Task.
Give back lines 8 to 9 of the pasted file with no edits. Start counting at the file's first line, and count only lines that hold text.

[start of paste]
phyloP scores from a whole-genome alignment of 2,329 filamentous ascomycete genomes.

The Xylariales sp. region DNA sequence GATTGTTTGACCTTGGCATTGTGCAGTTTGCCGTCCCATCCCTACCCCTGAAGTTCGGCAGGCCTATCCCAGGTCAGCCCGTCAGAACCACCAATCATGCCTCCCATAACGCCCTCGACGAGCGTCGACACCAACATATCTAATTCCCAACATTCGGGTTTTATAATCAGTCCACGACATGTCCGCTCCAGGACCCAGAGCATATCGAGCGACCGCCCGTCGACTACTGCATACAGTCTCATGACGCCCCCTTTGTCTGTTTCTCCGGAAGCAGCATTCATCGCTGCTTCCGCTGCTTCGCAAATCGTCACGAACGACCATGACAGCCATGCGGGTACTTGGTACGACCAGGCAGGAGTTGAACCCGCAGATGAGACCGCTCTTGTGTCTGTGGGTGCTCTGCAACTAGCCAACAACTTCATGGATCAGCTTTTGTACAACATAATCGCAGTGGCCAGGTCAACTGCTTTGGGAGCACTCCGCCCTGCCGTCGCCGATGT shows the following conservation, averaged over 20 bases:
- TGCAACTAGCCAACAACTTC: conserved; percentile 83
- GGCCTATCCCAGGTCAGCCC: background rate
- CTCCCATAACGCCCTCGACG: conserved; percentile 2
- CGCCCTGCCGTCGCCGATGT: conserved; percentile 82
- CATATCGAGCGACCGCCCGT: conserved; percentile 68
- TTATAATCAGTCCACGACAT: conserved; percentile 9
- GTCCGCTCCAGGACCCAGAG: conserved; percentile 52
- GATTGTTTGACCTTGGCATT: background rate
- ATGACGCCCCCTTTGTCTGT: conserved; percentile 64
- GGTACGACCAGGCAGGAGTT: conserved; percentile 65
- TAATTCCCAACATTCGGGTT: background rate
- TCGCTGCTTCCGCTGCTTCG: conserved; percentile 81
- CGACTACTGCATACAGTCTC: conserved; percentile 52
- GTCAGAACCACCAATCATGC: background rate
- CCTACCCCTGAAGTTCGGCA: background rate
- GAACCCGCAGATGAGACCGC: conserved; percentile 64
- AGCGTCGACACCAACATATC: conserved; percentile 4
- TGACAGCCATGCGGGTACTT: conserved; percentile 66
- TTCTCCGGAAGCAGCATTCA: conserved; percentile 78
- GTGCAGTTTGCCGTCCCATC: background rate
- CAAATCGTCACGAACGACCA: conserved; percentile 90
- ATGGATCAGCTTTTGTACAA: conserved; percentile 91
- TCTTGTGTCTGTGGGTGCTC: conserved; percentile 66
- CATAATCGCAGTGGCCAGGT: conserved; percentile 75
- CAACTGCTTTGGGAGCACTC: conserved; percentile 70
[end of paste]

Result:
- TTATAATCAGTCCACGACAT: conserved; percentile 9
- GTCCGCTCCAGGACCCAGAG: conserved; percentile 52